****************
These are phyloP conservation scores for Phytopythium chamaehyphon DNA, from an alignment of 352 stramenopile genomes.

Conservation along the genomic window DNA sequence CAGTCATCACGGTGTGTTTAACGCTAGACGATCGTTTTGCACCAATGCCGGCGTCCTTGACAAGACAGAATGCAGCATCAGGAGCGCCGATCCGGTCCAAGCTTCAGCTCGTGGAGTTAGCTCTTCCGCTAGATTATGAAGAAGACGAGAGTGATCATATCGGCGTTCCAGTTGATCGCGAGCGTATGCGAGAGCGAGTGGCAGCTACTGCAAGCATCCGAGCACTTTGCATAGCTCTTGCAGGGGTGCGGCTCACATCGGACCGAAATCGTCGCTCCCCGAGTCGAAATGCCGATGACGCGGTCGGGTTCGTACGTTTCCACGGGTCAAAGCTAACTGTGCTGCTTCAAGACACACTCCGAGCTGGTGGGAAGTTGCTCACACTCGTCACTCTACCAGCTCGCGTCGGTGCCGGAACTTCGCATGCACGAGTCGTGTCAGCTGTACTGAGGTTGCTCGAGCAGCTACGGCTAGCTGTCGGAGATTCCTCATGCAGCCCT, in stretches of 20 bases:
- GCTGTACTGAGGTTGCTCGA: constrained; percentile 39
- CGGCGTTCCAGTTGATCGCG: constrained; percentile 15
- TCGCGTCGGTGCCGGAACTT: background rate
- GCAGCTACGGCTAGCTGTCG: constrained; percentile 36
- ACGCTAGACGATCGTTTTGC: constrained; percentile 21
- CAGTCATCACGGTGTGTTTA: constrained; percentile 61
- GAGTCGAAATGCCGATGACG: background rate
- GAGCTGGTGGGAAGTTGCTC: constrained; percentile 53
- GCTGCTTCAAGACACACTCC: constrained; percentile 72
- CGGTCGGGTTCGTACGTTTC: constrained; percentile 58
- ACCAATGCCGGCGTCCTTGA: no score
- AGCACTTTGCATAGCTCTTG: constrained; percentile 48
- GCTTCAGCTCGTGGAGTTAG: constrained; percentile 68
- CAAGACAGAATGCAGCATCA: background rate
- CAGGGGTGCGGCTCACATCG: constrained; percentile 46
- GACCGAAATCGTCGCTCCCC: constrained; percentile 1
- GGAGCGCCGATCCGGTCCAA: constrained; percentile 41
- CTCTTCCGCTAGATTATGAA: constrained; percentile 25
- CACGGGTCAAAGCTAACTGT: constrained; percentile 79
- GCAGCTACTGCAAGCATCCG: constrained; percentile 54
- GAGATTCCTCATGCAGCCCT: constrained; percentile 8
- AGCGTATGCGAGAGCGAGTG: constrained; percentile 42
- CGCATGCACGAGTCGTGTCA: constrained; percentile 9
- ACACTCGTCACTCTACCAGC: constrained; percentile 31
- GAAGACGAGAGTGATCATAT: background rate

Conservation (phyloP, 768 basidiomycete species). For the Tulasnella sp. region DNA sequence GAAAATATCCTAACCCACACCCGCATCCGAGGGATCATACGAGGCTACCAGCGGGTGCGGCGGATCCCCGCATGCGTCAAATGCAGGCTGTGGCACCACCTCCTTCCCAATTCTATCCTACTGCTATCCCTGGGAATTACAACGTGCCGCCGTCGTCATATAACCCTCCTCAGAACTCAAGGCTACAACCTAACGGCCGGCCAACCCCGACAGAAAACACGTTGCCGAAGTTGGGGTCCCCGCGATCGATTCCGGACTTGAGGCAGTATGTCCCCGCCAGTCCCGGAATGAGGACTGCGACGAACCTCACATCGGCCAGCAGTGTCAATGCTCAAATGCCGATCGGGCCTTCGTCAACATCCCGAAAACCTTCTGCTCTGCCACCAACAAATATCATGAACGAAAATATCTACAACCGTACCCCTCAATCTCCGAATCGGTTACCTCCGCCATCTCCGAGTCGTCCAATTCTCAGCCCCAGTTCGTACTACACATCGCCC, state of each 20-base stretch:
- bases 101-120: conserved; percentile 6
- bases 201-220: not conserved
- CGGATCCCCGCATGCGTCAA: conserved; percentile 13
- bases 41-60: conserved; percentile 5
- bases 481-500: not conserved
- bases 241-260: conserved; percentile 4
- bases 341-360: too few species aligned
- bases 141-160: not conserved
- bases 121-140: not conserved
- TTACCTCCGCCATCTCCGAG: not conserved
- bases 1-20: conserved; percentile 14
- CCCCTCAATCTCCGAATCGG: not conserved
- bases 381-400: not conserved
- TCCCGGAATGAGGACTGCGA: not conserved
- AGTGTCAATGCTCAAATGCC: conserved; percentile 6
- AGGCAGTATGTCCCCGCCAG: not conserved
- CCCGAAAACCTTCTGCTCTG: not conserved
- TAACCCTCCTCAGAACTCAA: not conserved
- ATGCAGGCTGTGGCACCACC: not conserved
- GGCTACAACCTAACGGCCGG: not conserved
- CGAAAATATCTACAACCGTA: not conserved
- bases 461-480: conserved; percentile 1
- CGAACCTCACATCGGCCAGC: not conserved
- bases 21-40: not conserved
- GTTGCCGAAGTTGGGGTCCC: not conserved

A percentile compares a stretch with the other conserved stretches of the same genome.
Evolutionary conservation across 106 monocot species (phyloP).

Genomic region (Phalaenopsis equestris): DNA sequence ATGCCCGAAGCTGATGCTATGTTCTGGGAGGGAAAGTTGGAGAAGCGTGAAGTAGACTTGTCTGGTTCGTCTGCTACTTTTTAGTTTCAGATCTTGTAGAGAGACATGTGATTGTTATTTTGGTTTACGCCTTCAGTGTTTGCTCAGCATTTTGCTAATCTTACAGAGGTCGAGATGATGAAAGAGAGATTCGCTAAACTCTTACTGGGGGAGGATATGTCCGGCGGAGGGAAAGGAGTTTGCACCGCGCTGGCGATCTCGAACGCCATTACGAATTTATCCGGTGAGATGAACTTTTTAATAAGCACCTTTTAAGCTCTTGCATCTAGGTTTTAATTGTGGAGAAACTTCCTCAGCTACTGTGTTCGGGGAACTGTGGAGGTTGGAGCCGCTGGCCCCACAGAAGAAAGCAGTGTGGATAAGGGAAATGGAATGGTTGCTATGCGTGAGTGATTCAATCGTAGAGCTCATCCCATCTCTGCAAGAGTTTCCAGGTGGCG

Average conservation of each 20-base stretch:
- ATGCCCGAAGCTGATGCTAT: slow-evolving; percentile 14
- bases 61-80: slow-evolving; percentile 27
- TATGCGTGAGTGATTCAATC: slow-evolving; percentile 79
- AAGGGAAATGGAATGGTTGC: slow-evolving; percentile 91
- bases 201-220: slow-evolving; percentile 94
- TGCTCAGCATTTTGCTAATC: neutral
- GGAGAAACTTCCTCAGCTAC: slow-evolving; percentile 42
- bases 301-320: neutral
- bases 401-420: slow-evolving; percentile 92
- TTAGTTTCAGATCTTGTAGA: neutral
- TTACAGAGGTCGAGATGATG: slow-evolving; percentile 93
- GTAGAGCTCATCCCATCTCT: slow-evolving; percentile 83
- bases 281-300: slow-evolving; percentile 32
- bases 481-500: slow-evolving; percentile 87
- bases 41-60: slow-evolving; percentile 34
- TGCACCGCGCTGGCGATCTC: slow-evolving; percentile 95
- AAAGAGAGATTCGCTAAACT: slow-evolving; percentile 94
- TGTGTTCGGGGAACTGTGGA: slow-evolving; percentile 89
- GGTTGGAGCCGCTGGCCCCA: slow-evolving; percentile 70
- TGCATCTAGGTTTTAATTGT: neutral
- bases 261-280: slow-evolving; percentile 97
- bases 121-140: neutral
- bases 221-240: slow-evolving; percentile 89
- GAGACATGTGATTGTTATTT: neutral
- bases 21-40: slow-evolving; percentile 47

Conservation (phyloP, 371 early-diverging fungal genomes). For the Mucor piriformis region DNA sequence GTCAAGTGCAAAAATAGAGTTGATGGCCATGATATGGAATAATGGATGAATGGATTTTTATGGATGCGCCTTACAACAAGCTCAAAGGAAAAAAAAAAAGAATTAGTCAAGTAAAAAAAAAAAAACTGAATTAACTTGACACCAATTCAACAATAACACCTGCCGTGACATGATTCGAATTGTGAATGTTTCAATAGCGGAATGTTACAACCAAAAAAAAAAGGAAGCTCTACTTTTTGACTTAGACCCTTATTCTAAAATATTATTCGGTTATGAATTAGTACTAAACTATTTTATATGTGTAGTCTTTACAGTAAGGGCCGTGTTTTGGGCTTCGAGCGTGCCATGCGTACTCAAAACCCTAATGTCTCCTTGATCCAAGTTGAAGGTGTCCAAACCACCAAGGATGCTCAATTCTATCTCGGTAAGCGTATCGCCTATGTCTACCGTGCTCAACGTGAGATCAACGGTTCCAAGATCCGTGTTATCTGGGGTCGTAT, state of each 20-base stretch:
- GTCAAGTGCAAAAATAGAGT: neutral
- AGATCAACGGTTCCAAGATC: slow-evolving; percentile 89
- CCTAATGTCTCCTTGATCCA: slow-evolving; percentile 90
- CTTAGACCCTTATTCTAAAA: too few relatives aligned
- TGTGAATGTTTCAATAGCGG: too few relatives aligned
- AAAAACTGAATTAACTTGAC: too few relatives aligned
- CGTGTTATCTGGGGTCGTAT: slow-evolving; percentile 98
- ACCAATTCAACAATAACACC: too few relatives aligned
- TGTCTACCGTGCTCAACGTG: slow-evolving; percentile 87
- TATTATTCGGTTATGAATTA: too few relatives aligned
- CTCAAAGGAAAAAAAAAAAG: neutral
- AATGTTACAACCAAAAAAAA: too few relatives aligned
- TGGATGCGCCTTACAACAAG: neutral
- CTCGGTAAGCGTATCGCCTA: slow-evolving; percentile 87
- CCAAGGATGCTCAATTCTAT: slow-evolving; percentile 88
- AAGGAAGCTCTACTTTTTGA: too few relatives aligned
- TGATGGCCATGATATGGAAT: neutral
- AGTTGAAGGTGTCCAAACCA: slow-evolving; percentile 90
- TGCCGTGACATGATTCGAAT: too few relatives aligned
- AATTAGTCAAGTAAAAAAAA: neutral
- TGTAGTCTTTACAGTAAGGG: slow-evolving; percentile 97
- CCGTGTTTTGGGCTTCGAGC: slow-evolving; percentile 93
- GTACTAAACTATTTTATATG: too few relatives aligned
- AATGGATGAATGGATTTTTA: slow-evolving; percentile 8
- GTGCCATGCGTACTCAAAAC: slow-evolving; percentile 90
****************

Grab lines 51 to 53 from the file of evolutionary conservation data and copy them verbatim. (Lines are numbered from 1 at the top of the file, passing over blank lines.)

- CGAACCTCACATCGGCCAGC: not conserved
- bases 21-40: not conserved
- GTTGCCGAAGTTGGGGTCCC: not conserved